So, by my personal scale Empire Builder needs to be shortened, and by my analytical measure at least the third phase of the game should. The question is, how do you do so?

Time in Empire Builder is spent in two main actions. First, there's the analysis, as you figure out what to take where and as you count out shortest paths on the board. These analytical issues are also the bases of my complaints about "long downtimes" and "high calculation requirements", and so I'll address them more completely there. (They're also corrected to some extent by the graphic design I offered up in my last article.) Second, there's the raw time spent hauling freight around and increasing your monetary supplies, and it's these areas where I suspect that you could really shave off minutes or even hours.

The Empire Builder rules themselves usually contain a variant for faster trains, which speed up all movement by about 25%. The "9" trains move "12" and the "12" trains move "16". I've used these during my last couple of games, and they speed the game with pretty much no down side. I think that even faster might be better, perhaps "18" and "24" move trains, double the initial rate. However, the more you change from the original values, the more opportunity you have to mess up the gestalt of the game.

You could theoretically throw off your game quite a bit if you get your trains moving faster than you can build track (a max of 20 spaces a turn in clear territory), but you're actually doing sustained building right in front of your train pretty rarely, so going just a little bit over (18/24) probably isn't that big of a deal. Likewise you don't want to cram too many decisions into a turn as that goes straight back into downtime issues, but given the distance between things on the board, even with substantially faster trains, you're still unlikely to make more delivery per turn (and I'm going to talk next about how to reduce that particular downtime issue anyway).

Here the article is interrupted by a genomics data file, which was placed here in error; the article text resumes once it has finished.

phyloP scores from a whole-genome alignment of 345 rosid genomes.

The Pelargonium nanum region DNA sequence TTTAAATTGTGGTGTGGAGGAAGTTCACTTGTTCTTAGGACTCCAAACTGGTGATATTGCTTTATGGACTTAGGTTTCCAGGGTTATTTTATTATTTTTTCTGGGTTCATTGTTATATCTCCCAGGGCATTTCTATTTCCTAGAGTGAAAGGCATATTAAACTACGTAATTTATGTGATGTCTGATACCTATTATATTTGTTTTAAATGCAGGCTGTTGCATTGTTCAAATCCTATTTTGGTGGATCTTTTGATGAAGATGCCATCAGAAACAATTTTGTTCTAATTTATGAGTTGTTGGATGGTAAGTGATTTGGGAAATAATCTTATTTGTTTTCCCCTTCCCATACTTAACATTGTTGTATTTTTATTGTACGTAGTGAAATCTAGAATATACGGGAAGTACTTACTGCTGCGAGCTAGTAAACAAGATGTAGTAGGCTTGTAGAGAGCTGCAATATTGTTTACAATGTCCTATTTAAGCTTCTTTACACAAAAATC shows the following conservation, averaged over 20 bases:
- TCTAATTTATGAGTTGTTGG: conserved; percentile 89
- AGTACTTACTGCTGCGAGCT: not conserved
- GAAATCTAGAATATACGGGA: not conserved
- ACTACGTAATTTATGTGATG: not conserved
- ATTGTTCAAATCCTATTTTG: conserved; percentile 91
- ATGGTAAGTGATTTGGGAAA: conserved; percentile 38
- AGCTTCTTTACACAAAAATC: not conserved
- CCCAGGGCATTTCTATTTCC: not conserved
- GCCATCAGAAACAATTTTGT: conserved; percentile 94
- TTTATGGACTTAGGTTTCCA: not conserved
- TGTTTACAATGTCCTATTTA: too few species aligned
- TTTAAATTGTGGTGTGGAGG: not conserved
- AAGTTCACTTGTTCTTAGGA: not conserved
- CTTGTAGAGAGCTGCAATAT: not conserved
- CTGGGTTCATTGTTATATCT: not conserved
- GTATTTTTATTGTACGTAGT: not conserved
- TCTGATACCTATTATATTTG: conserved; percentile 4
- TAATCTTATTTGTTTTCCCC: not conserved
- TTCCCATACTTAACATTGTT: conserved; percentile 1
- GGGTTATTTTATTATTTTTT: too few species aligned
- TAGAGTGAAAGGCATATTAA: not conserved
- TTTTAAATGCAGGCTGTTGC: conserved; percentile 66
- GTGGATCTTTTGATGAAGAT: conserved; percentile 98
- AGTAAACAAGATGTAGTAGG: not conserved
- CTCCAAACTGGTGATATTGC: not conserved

The other fix to speed up Empire Builder is equally obvious. As I said, the one point where the game really feels like it starts to drag is in the endgame, where you've connected up all your required cities, and are just trying to accrue the required $250M. There's a pretty obvious answer to that: reduce the amount of money required. I'd need a lot of playtesting to figure out the correct stop point, but I'd go with $150M as a first stab in the dark. That reduces the final phase of the game by a full 40%, but still keeps the bar high enough that you can really see someone heading toward it (not that there's currently any way to stop people).

Reducing Downtime

Closely tied to game length is the problem of downtime. It can take a long time between your turns. This is largely due to two factors: the first is the problem of getting a new demand card, and then needing to lookup all those new supply and destination cities, and figuring out what your new plans should be. The second is the fact that drawing new rails takes quite a bit of time, as you have to count out up to 20 different spaces.